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Laser triangulation sensor uses blue laser technology

26 September 2011

Micro-Epsilon has launched what it is claiming is a world first in laser triangulation sensor technology. The innovative Blue Laser Sensor offers significant benefits for users who need to measure the position or displacement of red-hot glowing metals as well as translucent targets. The optoNCDT 1700BL sensor series is suitable for measurements on hot, glowing metals, particularly in hot steel processing applications, as well as for measuring organic materials such as skin, foodstuffs, plastics,

With red, glowing objects, a conventional red laser has a high signal interference from the object surface, because it emits the same or very near wavelengths of light as the red laser. However, the blue laser works at a wavelength of 405nm, which is far from the red part of the visible spectrum. This means it is easier to filter this type of emitted light from the object, which ensures very stable signals. The blue laser therefore measures extremely well on both glowing metals and ceramics. This is a unique advantage, for example, when it comes to measuring the wear or deformation of automotive brake discs under load.
 

In addition, there are significant benefits to be seen when measuring against translucent objects such as organic materials, paper, some plastics and wood veneers. Unlike a red laser, the blue laser light does not penetrate into the measuring object because it has a lower intensity laser spot and therefore offers more stable, precise measurements on targets that conventional red laser sensors have difficulty measuring.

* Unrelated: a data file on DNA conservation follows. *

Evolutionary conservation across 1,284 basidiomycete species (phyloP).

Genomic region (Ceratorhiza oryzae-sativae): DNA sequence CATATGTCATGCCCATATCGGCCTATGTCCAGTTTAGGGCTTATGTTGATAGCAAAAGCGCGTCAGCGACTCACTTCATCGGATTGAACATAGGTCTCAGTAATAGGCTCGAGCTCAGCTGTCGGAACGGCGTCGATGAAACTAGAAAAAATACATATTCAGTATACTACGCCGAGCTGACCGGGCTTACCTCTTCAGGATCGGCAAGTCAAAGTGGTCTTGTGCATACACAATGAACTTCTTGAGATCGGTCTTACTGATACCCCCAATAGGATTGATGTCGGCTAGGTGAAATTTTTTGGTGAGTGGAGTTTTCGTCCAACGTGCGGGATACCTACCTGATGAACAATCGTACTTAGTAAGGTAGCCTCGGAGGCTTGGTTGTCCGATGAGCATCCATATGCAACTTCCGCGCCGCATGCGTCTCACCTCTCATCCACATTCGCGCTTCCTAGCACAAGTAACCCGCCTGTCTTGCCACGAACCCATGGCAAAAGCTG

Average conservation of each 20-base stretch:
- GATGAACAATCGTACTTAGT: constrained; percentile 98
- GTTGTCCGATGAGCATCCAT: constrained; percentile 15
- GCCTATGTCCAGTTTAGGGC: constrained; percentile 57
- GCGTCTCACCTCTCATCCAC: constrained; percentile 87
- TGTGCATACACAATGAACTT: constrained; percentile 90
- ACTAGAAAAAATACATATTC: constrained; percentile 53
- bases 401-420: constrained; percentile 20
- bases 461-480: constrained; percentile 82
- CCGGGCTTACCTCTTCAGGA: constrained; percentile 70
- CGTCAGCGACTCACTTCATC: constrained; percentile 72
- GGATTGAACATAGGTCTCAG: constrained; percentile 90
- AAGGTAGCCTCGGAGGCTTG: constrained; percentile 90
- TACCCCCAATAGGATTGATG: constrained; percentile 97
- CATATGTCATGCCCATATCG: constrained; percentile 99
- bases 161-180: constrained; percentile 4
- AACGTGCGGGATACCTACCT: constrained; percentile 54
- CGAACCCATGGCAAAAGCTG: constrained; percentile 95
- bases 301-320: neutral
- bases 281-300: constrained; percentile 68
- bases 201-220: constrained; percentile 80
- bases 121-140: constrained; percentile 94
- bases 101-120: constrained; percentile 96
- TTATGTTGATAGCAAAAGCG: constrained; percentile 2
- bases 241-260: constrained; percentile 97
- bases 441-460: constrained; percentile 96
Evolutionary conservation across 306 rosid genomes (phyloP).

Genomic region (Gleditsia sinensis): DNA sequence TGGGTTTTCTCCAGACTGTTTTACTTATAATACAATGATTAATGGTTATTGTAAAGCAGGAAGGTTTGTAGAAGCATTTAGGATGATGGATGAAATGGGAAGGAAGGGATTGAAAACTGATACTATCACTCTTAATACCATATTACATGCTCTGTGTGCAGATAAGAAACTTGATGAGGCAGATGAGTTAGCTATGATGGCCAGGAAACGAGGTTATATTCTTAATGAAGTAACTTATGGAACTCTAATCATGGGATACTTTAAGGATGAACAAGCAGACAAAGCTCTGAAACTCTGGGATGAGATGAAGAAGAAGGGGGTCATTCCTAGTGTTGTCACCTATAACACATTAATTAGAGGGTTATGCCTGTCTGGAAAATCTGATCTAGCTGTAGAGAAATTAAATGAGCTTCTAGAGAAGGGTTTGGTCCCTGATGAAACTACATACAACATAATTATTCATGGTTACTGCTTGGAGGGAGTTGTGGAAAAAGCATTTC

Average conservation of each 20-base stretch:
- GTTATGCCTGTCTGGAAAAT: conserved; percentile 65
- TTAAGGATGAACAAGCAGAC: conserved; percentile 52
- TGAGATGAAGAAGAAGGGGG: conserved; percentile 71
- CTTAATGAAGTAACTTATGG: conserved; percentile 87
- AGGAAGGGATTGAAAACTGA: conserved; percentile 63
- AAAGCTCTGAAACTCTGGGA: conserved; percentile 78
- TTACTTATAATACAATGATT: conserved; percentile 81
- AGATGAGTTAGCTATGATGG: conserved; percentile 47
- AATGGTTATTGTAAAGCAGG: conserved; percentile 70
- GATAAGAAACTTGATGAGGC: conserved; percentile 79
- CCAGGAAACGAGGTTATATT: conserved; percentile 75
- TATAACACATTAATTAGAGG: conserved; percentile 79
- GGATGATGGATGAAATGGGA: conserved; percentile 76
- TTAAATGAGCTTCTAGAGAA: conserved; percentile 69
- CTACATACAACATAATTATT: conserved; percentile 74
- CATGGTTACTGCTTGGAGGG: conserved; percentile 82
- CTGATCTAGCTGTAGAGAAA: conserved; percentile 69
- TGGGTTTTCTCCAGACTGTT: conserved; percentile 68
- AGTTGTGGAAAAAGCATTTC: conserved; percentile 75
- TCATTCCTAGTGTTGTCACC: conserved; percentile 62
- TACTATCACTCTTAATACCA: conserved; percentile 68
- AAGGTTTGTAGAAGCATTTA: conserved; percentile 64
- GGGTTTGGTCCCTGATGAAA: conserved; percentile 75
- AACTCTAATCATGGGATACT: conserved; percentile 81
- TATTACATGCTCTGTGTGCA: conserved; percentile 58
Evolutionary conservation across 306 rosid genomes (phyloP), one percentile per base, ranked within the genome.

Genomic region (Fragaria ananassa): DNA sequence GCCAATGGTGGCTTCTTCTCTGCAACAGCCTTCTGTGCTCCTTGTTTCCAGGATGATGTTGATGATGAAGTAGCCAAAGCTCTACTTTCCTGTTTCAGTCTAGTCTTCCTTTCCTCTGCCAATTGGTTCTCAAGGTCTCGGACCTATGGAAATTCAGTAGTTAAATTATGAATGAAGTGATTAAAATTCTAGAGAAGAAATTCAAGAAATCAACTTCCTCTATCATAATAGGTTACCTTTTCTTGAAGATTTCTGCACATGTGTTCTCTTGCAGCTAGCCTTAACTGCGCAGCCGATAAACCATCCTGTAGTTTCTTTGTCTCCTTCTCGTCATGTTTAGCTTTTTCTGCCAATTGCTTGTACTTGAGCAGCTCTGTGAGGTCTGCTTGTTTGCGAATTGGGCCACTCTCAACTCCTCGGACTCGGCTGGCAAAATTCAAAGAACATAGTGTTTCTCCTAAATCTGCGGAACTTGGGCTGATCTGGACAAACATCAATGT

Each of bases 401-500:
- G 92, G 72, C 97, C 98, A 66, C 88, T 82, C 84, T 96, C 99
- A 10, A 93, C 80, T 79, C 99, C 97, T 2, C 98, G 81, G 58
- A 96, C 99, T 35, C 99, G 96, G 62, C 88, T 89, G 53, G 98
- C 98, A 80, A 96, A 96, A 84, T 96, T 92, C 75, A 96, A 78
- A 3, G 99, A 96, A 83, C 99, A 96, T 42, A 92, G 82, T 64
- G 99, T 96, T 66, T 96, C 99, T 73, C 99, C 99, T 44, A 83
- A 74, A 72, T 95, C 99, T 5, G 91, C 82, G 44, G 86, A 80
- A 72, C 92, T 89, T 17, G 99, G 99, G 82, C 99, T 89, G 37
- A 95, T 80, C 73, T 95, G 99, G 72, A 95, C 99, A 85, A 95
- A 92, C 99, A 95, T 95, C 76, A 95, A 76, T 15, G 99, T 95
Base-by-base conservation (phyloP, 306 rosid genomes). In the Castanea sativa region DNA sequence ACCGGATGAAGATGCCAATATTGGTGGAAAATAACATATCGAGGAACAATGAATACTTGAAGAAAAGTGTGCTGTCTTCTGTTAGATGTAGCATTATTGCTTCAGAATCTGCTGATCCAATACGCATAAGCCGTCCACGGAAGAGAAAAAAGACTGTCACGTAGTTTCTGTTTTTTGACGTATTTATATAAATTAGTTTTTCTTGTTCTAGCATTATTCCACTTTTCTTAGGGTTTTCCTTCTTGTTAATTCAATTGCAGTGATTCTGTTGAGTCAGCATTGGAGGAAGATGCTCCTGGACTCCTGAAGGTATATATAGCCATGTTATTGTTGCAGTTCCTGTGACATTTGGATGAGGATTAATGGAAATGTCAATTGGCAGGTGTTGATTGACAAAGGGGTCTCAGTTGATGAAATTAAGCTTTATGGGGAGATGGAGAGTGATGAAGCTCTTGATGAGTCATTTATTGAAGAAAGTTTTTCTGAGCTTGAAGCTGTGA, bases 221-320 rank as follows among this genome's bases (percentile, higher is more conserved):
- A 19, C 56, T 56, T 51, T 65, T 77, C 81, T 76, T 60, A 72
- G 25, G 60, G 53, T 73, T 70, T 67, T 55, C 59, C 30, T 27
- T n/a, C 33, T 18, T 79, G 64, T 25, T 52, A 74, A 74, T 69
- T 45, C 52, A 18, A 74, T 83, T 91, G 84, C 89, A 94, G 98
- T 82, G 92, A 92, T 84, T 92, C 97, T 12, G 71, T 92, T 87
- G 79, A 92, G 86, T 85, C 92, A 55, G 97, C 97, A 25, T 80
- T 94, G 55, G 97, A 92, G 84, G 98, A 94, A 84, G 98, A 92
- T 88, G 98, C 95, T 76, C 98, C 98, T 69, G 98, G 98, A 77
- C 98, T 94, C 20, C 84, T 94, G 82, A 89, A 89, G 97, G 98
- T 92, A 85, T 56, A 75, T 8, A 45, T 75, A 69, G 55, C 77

Micro-Epsilon’s Blue Laser Sensors are equipped with new high-end optical lenses, a new intelligent laser control and evaluation algorithms. The sensors are suitable for red glowing metals up to 1,600 deg C, and for silicon up to 1,150 deg C.

The optoNCDT 1700BL operates using the laser triangulation principle. A laser diode projects a visible point of light onto the surface of the target object. The light reflected from this point is then projected onto a CCD array. If the target changes position with respect to the sensor, the movement of the reflected light is projected on the CCD array and analysed to output the exact position of the target. The measurements are processed digitally in the integral controller. The data is output via analogue (I/U) and digital interface RS422 or USB.

Most suppliers can only offer sensors with a fixed measurement rate, which is selected by the manufacturer as a ‘best case fits all’. This means that for most surfaces, the user then has to rely on averaging the output data to reduce the noise level or error on the output, which gives lower accuracy. However, using Micro-Epsilon’s software algorithms, the measurement rate on the sensor can be slowed down for difficult surfaces. This means it can compensate in real time, and the exposure time of the laser light on the CCD can be optimised for the surface of the object to be measured, resulting in higher accuracy measurements.

The optoNCDT 1700BL series includes six sensor models with measuring ranges from 20mm up to 1,000mm. The measuring rate of the sensor can be adjusted up to 2.5 kHz and can be used as a freely programmable limit switch. Maximum linearity is 16m. Maximum resolution is 1.5m at 2.5 kHz (without any averaging). High flexibility cables can be provided for use with robots. A calibration certificate is included as standard.
 


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